Depending on the piece, I either choose to oxidise the finished earrings, giving them a semi-permanent rich, black surface coating, or leave them with a brushed silver finish. I can never decide which finish I prefer and so I have pinched a pair of each!

Interlace Studs ready to go. No two pairs are exactly alike.

Interlace Studs ready to go. No two pairs are exactly alike.

You can purchase your very own pair of recycled silver Interlace Studs through my Online Shop. They are most certainly made with love.

Interlace Adornment Now Available at Platform Gallery

Earlier this year I had the pleasure of being contacted by a brand new gallery in the Blue Mountains, New South Wales. Founded by partners in crime, Kelly and JL, Platform Gallery offers beautifully crafted wares from Australian makers to a region which has previously been overrun by more traditional art forms such as painting. With a background in writing and a passion for the handmade, the pair have formed a deep understanding of both the maker and consumer. Given this enthusiasm and understanding, when they asked me to join the highly curated group of contemporary jewellers they support, I naturally jumped at the opportunity.

Platform Gallery on their very first opening night. Photograph courtesy of Georgia Blackie.

Platform Gallery on their very first opening night. Photograph courtesy of Georgia Blackie.

Gallery owners Kelly and JL. Photograph courtesy of Ona Janzen.

Gallery owners Kelly and JL. Photograph courtesy of Ona Janzen.

Nestled in the heart of Katoomba, the gallery now includes a display of my Interlace Adornment which looks great together with their art deco styled branding and clean aesthetic. As well as stocking a number of local and interstate makers, the space will be hosting a number of regular exhibitions and has also begun a series of exciting new residencies.

Interlace Adornment goodies are available in store and online through Platform Gallery. Photograph courtesy of  Perth Product Photography .

Interlace Adornment goodies are available in store and online through Platform Gallery. Photograph courtesy of Perth Product Photography.

A beautiful display of my work. Thanks guys! Photograph courtesy of Platform Gallery.

A beautiful display of my work. Thanks guys! Photograph courtesy of Platform Gallery.

Platform gallery is a space which is truly invested in their creatives and definitely worth a visit if you are visiting the Blue Mountains.

South Australian Living Artists Festival 2017

August is a very exciting month in South Australia as creatives from all around the state come together to celebrate the South Australian Living Artist Festival. This year is the 20th anniversary of the event and its a big one with 660 free exhibitions showcasing the works of over 6000 local artists. 1  Every possible space is used to exhibit during SALA. From shop windows, cafes and galleries to wineries, aged care facilities and even a news agency just to name a few. The vibrant and accessible festival bridges the gap between the talented artists of South Australia and the general public which is great to see.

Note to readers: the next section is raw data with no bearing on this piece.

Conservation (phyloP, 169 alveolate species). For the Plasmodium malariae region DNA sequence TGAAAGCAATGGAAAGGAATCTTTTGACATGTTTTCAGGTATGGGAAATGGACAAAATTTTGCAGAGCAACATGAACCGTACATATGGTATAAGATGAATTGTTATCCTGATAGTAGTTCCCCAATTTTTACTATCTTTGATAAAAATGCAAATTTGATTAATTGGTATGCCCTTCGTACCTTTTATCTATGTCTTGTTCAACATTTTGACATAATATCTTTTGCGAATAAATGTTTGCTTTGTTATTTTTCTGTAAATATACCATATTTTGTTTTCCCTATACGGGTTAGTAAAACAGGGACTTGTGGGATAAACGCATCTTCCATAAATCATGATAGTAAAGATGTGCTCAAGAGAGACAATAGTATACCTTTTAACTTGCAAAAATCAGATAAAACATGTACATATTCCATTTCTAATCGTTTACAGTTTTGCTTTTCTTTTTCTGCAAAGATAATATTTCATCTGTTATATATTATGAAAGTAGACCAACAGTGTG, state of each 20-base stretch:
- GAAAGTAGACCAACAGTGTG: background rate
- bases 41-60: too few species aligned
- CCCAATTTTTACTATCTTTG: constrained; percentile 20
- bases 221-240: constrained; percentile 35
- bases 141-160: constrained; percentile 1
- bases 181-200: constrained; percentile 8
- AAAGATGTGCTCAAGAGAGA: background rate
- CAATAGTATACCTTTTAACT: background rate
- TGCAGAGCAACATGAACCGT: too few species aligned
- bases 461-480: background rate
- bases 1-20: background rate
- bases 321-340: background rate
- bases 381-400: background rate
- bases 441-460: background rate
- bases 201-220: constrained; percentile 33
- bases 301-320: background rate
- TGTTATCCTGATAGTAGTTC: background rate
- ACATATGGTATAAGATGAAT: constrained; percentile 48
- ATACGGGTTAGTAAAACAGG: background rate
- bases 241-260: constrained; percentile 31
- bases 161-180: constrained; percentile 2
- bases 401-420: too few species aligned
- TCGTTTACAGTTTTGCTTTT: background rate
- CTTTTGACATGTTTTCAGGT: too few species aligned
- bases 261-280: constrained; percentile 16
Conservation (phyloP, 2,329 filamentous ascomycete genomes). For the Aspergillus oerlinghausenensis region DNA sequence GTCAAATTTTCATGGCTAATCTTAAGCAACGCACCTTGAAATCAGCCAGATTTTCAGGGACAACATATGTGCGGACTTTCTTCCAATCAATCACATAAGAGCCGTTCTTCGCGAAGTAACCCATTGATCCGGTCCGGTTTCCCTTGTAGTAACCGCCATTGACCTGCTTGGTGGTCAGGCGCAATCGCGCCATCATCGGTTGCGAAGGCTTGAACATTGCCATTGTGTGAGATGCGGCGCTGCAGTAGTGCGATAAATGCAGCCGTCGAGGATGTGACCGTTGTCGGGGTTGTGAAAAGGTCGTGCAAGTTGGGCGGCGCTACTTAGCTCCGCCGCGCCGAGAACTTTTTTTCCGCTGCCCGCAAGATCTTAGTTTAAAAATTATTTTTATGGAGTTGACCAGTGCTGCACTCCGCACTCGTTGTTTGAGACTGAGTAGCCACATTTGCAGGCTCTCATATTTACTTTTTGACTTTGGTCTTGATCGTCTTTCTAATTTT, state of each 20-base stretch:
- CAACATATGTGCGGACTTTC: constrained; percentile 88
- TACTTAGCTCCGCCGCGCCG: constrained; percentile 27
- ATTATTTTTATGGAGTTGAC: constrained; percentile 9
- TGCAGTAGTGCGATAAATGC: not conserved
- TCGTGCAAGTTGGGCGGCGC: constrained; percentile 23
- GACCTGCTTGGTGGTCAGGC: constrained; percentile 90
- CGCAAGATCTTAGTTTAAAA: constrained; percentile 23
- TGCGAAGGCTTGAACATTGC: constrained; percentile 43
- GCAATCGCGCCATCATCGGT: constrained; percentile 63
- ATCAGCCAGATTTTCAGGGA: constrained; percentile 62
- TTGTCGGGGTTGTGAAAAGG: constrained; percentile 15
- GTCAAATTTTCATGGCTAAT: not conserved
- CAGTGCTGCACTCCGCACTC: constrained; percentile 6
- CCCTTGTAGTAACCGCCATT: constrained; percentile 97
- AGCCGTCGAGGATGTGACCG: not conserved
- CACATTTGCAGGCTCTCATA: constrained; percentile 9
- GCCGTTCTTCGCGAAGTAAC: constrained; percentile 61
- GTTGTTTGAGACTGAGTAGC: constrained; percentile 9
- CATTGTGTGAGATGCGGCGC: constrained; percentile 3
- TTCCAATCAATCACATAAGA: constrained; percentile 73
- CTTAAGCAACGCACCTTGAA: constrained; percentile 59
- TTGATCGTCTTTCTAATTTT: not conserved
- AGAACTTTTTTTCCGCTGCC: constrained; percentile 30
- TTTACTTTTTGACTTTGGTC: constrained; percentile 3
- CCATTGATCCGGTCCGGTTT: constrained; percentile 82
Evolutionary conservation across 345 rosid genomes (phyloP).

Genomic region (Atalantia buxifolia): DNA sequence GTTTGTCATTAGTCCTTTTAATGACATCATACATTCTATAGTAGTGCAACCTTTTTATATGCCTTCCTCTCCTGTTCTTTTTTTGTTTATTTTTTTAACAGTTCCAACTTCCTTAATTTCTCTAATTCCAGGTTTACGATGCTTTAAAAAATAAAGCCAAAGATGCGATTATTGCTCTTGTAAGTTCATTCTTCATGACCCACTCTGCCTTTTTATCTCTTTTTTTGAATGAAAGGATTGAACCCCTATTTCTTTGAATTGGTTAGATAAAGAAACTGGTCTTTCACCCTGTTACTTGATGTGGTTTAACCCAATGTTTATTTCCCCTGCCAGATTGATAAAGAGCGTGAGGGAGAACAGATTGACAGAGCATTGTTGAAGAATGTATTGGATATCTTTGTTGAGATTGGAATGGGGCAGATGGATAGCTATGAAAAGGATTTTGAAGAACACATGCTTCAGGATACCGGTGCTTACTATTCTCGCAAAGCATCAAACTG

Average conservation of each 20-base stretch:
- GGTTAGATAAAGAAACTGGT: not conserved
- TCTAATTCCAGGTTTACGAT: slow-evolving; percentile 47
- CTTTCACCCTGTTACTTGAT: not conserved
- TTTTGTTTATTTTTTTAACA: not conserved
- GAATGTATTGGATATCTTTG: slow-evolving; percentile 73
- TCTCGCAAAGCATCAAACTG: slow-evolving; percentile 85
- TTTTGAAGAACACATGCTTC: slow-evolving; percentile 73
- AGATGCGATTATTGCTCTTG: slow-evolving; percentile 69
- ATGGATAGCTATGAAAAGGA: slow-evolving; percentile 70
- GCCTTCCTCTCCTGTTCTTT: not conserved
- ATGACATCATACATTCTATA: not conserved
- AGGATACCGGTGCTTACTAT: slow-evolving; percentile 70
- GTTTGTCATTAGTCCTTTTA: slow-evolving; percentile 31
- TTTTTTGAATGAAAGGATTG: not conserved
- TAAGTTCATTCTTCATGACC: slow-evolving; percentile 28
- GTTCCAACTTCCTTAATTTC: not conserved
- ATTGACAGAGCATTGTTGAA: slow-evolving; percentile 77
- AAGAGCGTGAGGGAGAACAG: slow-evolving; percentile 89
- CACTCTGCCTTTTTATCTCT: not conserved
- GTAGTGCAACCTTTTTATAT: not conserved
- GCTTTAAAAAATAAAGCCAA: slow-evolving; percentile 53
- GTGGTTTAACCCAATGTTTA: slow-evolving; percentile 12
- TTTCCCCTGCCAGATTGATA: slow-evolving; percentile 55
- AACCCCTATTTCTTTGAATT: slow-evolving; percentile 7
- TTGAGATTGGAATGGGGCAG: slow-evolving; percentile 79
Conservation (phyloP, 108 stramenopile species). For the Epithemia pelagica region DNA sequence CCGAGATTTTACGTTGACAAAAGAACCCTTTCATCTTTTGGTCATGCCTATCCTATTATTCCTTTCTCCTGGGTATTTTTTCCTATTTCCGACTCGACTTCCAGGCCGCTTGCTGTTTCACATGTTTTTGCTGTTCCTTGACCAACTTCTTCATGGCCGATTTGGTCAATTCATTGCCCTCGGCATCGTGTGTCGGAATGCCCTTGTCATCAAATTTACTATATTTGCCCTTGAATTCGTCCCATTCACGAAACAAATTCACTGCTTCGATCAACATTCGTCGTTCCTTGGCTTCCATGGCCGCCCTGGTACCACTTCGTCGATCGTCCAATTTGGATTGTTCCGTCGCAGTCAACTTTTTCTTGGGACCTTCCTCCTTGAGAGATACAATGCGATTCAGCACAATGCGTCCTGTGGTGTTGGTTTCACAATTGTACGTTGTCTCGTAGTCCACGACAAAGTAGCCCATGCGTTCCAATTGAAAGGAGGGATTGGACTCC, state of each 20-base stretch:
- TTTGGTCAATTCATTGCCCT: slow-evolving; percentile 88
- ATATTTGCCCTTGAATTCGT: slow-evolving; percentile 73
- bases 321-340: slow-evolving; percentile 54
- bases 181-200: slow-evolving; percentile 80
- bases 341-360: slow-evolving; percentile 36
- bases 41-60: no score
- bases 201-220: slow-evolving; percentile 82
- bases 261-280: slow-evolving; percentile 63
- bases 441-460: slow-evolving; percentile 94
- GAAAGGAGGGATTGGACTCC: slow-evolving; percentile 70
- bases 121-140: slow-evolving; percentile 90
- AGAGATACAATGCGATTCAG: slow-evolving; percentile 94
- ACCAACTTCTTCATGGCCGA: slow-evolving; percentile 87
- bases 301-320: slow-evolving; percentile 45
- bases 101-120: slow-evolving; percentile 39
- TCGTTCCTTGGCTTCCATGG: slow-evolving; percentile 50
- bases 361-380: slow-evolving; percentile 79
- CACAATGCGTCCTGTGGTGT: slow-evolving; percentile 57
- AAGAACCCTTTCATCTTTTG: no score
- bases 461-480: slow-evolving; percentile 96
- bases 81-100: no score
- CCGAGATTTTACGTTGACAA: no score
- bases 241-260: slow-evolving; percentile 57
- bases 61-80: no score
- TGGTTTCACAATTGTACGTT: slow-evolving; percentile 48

This year, I will be exhibiting my work in group shows at two of those venues: Zu Design, Adelaide and Naomi Schwartz Jewellery Design Gallery at Henley Beach.

Blackened and brushed silver Wallpaper Ring which is about to be displayed at Zu Design. Photograph courtesy of Perth Product Photography.

Blackened and brushed silver Wallpaper Ring which is about to be displayed at Zu Design. Photograph courtesy of Perth Product Photography.

For D'Angle It at Zu Design I will be displaying my Wallpaper range featuring hand cut silver lacework which I rivet to create wearable forms. The designs are inspired by the much loved gaudy wallpaper of my great grandmother's beach house in Inverloch, Victoria. When creating the designs for these pieces, I wanted to hint at the original pattern but remove the intense colours to symbolise the way in which memories fade and change over time.

Silver Wallpaper Bangle. Each of these pieces are meticulously hand cut, filed, sanded and riveted. No two are alike. Photograph courtesy of Perth Product Photography.

Silver Wallpaper Bangle. Each of these pieces are meticulously hand cut, filed, sanded and riveted. No two are alike. Photograph courtesy of Perth Product Photography.

For Naomi Schwartz's exhibition, The Ring Show, I will display my new range of engagement rings. The collection is a development of my Interlace range, however, I have swapped my usual go-to metal, silver, for 14ct gold and recycled diamonds. The rings look great individually or as a stack and can be purchased in either white or yellow gold. It will be great to see how the public responds to my new range.

New 14ct gold Interlace Engagement Rings which are off to Naomi Schwartz's gallery for The Ring Show opening next week.  

New 14ct gold Interlace Engagement Rings which are off to Naomi Schwartz's gallery for The Ring Show opening next week.  

If you are in Adelaide over the next month, head over to Zu Design from Friday the 4th of August or to Naomi Schwartz Jewellery Design Gallery from Wednesday the 9th of August to see the wonderful creativity  that South Australian jewellers have to offer.